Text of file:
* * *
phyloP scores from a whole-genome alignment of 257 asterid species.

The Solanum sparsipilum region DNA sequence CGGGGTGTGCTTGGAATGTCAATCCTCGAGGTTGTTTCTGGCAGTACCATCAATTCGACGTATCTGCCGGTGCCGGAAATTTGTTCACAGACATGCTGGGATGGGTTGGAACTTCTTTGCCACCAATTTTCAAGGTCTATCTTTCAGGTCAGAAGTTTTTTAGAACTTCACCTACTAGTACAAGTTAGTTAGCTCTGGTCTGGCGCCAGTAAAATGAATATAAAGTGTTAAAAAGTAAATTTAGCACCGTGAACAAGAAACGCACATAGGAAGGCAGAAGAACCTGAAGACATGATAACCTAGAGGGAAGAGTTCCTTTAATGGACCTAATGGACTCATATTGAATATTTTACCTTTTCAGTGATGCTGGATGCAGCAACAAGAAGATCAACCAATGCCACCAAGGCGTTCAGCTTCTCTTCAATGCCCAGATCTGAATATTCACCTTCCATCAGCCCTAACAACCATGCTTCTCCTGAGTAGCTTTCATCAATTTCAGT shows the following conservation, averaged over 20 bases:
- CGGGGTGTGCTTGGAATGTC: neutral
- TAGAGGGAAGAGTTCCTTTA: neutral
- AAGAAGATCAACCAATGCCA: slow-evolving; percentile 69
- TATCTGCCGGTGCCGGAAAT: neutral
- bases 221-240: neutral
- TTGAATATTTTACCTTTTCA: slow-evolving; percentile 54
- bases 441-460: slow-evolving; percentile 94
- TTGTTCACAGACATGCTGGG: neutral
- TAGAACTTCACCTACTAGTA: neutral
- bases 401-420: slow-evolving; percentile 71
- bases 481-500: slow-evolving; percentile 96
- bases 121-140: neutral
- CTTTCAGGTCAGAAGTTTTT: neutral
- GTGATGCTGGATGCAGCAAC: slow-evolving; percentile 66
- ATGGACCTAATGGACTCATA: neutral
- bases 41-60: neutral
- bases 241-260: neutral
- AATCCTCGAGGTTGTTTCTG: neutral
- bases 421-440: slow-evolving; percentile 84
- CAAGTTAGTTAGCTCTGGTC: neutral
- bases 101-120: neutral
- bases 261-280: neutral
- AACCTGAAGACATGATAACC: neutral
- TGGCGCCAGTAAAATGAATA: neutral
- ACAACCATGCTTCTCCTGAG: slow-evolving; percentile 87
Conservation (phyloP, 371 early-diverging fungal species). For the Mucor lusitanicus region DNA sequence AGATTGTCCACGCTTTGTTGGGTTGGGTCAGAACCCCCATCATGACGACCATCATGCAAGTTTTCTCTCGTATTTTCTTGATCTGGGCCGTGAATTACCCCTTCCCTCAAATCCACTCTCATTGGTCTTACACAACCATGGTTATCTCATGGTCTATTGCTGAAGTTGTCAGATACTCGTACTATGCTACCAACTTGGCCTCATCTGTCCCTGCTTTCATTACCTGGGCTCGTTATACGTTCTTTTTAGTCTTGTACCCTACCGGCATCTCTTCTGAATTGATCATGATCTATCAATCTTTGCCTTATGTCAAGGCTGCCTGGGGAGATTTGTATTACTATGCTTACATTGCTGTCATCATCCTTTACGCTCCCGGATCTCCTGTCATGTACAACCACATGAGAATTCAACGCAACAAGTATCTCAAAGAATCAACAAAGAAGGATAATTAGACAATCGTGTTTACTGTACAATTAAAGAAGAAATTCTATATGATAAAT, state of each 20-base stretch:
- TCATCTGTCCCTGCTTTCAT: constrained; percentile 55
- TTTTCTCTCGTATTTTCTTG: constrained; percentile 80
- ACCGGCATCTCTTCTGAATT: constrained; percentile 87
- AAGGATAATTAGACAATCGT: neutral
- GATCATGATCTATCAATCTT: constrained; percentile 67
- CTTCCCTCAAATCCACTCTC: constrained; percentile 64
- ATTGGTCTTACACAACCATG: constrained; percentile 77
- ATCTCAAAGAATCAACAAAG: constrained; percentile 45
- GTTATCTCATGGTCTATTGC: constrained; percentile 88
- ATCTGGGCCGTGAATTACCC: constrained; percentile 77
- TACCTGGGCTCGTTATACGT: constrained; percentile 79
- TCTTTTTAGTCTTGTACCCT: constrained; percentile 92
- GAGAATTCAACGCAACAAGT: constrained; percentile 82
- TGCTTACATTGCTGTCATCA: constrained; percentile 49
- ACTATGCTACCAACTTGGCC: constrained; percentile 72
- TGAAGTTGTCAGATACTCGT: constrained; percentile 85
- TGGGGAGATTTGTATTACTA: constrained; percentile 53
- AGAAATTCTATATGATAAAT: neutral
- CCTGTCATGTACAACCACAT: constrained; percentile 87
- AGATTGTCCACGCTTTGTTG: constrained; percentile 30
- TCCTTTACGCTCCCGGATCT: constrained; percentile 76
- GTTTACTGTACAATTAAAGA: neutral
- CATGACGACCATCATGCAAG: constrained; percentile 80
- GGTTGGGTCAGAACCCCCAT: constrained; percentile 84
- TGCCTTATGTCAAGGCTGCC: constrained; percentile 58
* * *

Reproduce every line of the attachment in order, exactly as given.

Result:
phyloP scores from a whole-genome alignment of 257 asterid species.

The Solanum sparsipilum region DNA sequence CGGGGTGTGCTTGGAATGTCAATCCTCGAGGTTGTTTCTGGCAGTACCATCAATTCGACGTATCTGCCGGTGCCGGAAATTTGTTCACAGACATGCTGGGATGGGTTGGAACTTCTTTGCCACCAATTTTCAAGGTCTATCTTTCAGGTCAGAAGTTTTTTAGAACTTCACCTACTAGTACAAGTTAGTTAGCTCTGGTCTGGCGCCAGTAAAATGAATATAAAGTGTTAAAAAGTAAATTTAGCACCGTGAACAAGAAACGCACATAGGAAGGCAGAAGAACCTGAAGACATGATAACCTAGAGGGAAGAGTTCCTTTAATGGACCTAATGGACTCATATTGAATATTTTACCTTTTCAGTGATGCTGGATGCAGCAACAAGAAGATCAACCAATGCCACCAAGGCGTTCAGCTTCTCTTCAATGCCCAGATCTGAATATTCACCTTCCATCAGCCCTAACAACCATGCTTCTCCTGAGTAGCTTTCATCAATTTCAGT shows the following conservation, averaged over 20 bases:
- CGGGGTGTGCTTGGAATGTC: neutral
- TAGAGGGAAGAGTTCCTTTA: neutral
- AAGAAGATCAACCAATGCCA: slow-evolving; percentile 69
- TATCTGCCGGTGCCGGAAAT: neutral
- bases 221-240: neutral
- TTGAATATTTTACCTTTTCA: slow-evolving; percentile 54
- bases 441-460: slow-evolving; percentile 94
- TTGTTCACAGACATGCTGGG: neutral
- TAGAACTTCACCTACTAGTA: neutral
- bases 401-420: slow-evolving; percentile 71
- bases 481-500: slow-evolving; percentile 96
- bases 121-140: neutral
- CTTTCAGGTCAGAAGTTTTT: neutral
- GTGATGCTGGATGCAGCAAC: slow-evolving; percentile 66
- ATGGACCTAATGGACTCATA: neutral
- bases 41-60: neutral
- bases 241-260: neutral
- AATCCTCGAGGTTGTTTCTG: neutral
- bases 421-440: slow-evolving; percentile 84
- CAAGTTAGTTAGCTCTGGTC: neutral
- bases 101-120: neutral
- bases 261-280: neutral
- AACCTGAAGACATGATAACC: neutral
- TGGCGCCAGTAAAATGAATA: neutral
- ACAACCATGCTTCTCCTGAG: slow-evolving; percentile 87
Conservation (phyloP, 371 early-diverging fungal species). For the Mucor lusitanicus region DNA sequence AGATTGTCCACGCTTTGTTGGGTTGGGTCAGAACCCCCATCATGACGACCATCATGCAAGTTTTCTCTCGTATTTTCTTGATCTGGGCCGTGAATTACCCCTTCCCTCAAATCCACTCTCATTGGTCTTACACAACCATGGTTATCTCATGGTCTATTGCTGAAGTTGTCAGATACTCGTACTATGCTACCAACTTGGCCTCATCTGTCCCTGCTTTCATTACCTGGGCTCGTTATACGTTCTTTTTAGTCTTGTACCCTACCGGCATCTCTTCTGAATTGATCATGATCTATCAATCTTTGCCTTATGTCAAGGCTGCCTGGGGAGATTTGTATTACTATGCTTACATTGCTGTCATCATCCTTTACGCTCCCGGATCTCCTGTCATGTACAACCACATGAGAATTCAACGCAACAAGTATCTCAAAGAATCAACAAAGAAGGATAATTAGACAATCGTGTTTACTGTACAATTAAAGAAGAAATTCTATATGATAAAT, state of each 20-base stretch:
- TCATCTGTCCCTGCTTTCAT: constrained; percentile 55
- TTTTCTCTCGTATTTTCTTG: constrained; percentile 80
- ACCGGCATCTCTTCTGAATT: constrained; percentile 87
- AAGGATAATTAGACAATCGT: neutral
- GATCATGATCTATCAATCTT: constrained; percentile 67
- CTTCCCTCAAATCCACTCTC: constrained; percentile 64
- ATTGGTCTTACACAACCATG: constrained; percentile 77
- ATCTCAAAGAATCAACAAAG: constrained; percentile 45
- GTTATCTCATGGTCTATTGC: constrained; percentile 88
- ATCTGGGCCGTGAATTACCC: constrained; percentile 77
- TACCTGGGCTCGTTATACGT: constrained; percentile 79
- TCTTTTTAGTCTTGTACCCT: constrained; percentile 92
- GAGAATTCAACGCAACAAGT: constrained; percentile 82
- TGCTTACATTGCTGTCATCA: constrained; percentile 49
- ACTATGCTACCAACTTGGCC: constrained; percentile 72
- TGAAGTTGTCAGATACTCGT: constrained; percentile 85
- TGGGGAGATTTGTATTACTA: constrained; percentile 53
- AGAAATTCTATATGATAAAT: neutral
- CCTGTCATGTACAACCACAT: constrained; percentile 87
- AGATTGTCCACGCTTTGTTG: constrained; percentile 30
- TCCTTTACGCTCCCGGATCT: constrained; percentile 76
- GTTTACTGTACAATTAAAGA: neutral
- CATGACGACCATCATGCAAG: constrained; percentile 80
- GGTTGGGTCAGAACCCCCAT: constrained; percentile 84
- TGCCTTATGTCAAGGCTGCC: constrained; percentile 58